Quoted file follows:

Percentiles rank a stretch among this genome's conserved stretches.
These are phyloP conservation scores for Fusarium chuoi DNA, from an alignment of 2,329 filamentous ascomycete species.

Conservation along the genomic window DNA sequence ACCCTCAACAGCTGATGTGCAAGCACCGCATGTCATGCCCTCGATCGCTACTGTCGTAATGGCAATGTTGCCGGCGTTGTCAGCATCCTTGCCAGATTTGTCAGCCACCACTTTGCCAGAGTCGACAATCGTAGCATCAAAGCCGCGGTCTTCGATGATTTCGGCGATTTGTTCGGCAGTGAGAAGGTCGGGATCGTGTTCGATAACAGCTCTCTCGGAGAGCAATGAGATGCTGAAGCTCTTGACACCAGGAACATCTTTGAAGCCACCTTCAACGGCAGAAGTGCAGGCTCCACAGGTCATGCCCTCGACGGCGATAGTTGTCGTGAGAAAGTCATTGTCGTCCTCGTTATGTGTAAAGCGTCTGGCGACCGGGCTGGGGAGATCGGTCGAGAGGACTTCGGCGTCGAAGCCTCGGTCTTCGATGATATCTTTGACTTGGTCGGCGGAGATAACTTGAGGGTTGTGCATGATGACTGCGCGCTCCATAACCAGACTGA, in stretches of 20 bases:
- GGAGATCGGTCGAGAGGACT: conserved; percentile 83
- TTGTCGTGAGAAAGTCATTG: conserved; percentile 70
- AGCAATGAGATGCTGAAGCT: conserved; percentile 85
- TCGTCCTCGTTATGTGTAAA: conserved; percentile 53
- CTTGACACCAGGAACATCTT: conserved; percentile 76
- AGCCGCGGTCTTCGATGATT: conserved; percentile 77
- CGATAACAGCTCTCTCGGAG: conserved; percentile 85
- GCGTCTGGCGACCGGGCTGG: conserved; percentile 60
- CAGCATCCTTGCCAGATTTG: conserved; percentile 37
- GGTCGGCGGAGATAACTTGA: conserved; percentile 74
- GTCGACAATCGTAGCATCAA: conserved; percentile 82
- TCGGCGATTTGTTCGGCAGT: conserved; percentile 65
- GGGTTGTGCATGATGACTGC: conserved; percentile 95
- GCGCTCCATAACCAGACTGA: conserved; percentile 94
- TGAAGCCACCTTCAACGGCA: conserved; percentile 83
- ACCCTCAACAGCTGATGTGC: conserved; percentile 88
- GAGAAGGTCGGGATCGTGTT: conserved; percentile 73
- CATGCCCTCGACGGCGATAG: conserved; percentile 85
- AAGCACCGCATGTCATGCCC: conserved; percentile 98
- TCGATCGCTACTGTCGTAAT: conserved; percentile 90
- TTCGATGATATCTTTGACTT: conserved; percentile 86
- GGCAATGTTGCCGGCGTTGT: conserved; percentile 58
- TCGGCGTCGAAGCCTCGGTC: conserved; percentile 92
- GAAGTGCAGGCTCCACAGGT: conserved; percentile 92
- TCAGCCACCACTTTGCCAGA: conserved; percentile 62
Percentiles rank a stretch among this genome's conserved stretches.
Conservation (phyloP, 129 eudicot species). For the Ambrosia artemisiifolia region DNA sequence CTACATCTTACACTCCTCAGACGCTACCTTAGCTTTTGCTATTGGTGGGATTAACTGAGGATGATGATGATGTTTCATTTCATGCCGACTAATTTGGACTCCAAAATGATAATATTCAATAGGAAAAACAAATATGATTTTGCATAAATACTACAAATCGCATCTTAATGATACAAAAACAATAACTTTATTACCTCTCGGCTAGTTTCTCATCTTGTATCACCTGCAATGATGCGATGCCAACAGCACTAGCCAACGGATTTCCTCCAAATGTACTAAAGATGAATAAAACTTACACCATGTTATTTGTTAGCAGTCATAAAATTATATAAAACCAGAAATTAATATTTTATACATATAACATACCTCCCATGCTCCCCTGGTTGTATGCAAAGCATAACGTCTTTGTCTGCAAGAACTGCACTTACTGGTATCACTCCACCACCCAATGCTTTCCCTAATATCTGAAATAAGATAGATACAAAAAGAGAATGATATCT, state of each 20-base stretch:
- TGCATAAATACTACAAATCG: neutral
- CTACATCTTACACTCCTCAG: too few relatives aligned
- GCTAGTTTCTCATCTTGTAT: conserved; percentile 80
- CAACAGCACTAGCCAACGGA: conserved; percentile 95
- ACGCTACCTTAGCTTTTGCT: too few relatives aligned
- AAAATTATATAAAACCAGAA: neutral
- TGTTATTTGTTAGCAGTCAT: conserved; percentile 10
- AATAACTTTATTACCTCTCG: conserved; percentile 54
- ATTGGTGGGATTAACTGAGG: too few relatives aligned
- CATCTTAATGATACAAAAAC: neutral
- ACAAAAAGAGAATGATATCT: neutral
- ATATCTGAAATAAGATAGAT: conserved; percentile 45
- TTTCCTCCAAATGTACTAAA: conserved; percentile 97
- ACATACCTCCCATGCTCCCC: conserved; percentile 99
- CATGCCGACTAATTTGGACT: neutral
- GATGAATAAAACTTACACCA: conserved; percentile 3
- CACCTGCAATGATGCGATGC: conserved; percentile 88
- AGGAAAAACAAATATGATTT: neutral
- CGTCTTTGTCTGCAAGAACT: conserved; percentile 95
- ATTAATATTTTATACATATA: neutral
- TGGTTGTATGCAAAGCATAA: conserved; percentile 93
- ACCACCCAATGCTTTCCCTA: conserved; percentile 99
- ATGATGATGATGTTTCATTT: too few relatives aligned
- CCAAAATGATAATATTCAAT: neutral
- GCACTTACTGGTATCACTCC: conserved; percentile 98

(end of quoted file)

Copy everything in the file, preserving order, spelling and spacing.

Percentiles rank a stretch among this genome's conserved stretches.
These are phyloP conservation scores for Fusarium chuoi DNA, from an alignment of 2,329 filamentous ascomycete species.

Conservation along the genomic window DNA sequence ACCCTCAACAGCTGATGTGCAAGCACCGCATGTCATGCCCTCGATCGCTACTGTCGTAATGGCAATGTTGCCGGCGTTGTCAGCATCCTTGCCAGATTTGTCAGCCACCACTTTGCCAGAGTCGACAATCGTAGCATCAAAGCCGCGGTCTTCGATGATTTCGGCGATTTGTTCGGCAGTGAGAAGGTCGGGATCGTGTTCGATAACAGCTCTCTCGGAGAGCAATGAGATGCTGAAGCTCTTGACACCAGGAACATCTTTGAAGCCACCTTCAACGGCAGAAGTGCAGGCTCCACAGGTCATGCCCTCGACGGCGATAGTTGTCGTGAGAAAGTCATTGTCGTCCTCGTTATGTGTAAAGCGTCTGGCGACCGGGCTGGGGAGATCGGTCGAGAGGACTTCGGCGTCGAAGCCTCGGTCTTCGATGATATCTTTGACTTGGTCGGCGGAGATAACTTGAGGGTTGTGCATGATGACTGCGCGCTCCATAACCAGACTGA, in stretches of 20 bases:
- GGAGATCGGTCGAGAGGACT: conserved; percentile 83
- TTGTCGTGAGAAAGTCATTG: conserved; percentile 70
- AGCAATGAGATGCTGAAGCT: conserved; percentile 85
- TCGTCCTCGTTATGTGTAAA: conserved; percentile 53
- CTTGACACCAGGAACATCTT: conserved; percentile 76
- AGCCGCGGTCTTCGATGATT: conserved; percentile 77
- CGATAACAGCTCTCTCGGAG: conserved; percentile 85
- GCGTCTGGCGACCGGGCTGG: conserved; percentile 60
- CAGCATCCTTGCCAGATTTG: conserved; percentile 37
- GGTCGGCGGAGATAACTTGA: conserved; percentile 74
- GTCGACAATCGTAGCATCAA: conserved; percentile 82
- TCGGCGATTTGTTCGGCAGT: conserved; percentile 65
- GGGTTGTGCATGATGACTGC: conserved; percentile 95
- GCGCTCCATAACCAGACTGA: conserved; percentile 94
- TGAAGCCACCTTCAACGGCA: conserved; percentile 83
- ACCCTCAACAGCTGATGTGC: conserved; percentile 88
- GAGAAGGTCGGGATCGTGTT: conserved; percentile 73
- CATGCCCTCGACGGCGATAG: conserved; percentile 85
- AAGCACCGCATGTCATGCCC: conserved; percentile 98
- TCGATCGCTACTGTCGTAAT: conserved; percentile 90
- TTCGATGATATCTTTGACTT: conserved; percentile 86
- GGCAATGTTGCCGGCGTTGT: conserved; percentile 58
- TCGGCGTCGAAGCCTCGGTC: conserved; percentile 92
- GAAGTGCAGGCTCCACAGGT: conserved; percentile 92
- TCAGCCACCACTTTGCCAGA: conserved; percentile 62
Percentiles rank a stretch among this genome's conserved stretches.
Conservation (phyloP, 129 eudicot species). For the Ambrosia artemisiifolia region DNA sequence CTACATCTTACACTCCTCAGACGCTACCTTAGCTTTTGCTATTGGTGGGATTAACTGAGGATGATGATGATGTTTCATTTCATGCCGACTAATTTGGACTCCAAAATGATAATATTCAATAGGAAAAACAAATATGATTTTGCATAAATACTACAAATCGCATCTTAATGATACAAAAACAATAACTTTATTACCTCTCGGCTAGTTTCTCATCTTGTATCACCTGCAATGATGCGATGCCAACAGCACTAGCCAACGGATTTCCTCCAAATGTACTAAAGATGAATAAAACTTACACCATGTTATTTGTTAGCAGTCATAAAATTATATAAAACCAGAAATTAATATTTTATACATATAACATACCTCCCATGCTCCCCTGGTTGTATGCAAAGCATAACGTCTTTGTCTGCAAGAACTGCACTTACTGGTATCACTCCACCACCCAATGCTTTCCCTAATATCTGAAATAAGATAGATACAAAAAGAGAATGATATCT, state of each 20-base stretch:
- TGCATAAATACTACAAATCG: neutral
- CTACATCTTACACTCCTCAG: too few relatives aligned
- GCTAGTTTCTCATCTTGTAT: conserved; percentile 80
- CAACAGCACTAGCCAACGGA: conserved; percentile 95
- ACGCTACCTTAGCTTTTGCT: too few relatives aligned
- AAAATTATATAAAACCAGAA: neutral
- TGTTATTTGTTAGCAGTCAT: conserved; percentile 10
- AATAACTTTATTACCTCTCG: conserved; percentile 54
- ATTGGTGGGATTAACTGAGG: too few relatives aligned
- CATCTTAATGATACAAAAAC: neutral
- ACAAAAAGAGAATGATATCT: neutral
- ATATCTGAAATAAGATAGAT: conserved; percentile 45
- TTTCCTCCAAATGTACTAAA: conserved; percentile 97
- ACATACCTCCCATGCTCCCC: conserved; percentile 99
- CATGCCGACTAATTTGGACT: neutral
- GATGAATAAAACTTACACCA: conserved; percentile 3
- CACCTGCAATGATGCGATGC: conserved; percentile 88
- AGGAAAAACAAATATGATTT: neutral
- CGTCTTTGTCTGCAAGAACT: conserved; percentile 95
- ATTAATATTTTATACATATA: neutral
- TGGTTGTATGCAAAGCATAA: conserved; percentile 93
- ACCACCCAATGCTTTCCCTA: conserved; percentile 99
- ATGATGATGATGTTTCATTT: too few relatives aligned
- CCAAAATGATAATATTCAAT: neutral
- GCACTTACTGGTATCACTCC: conserved; percentile 98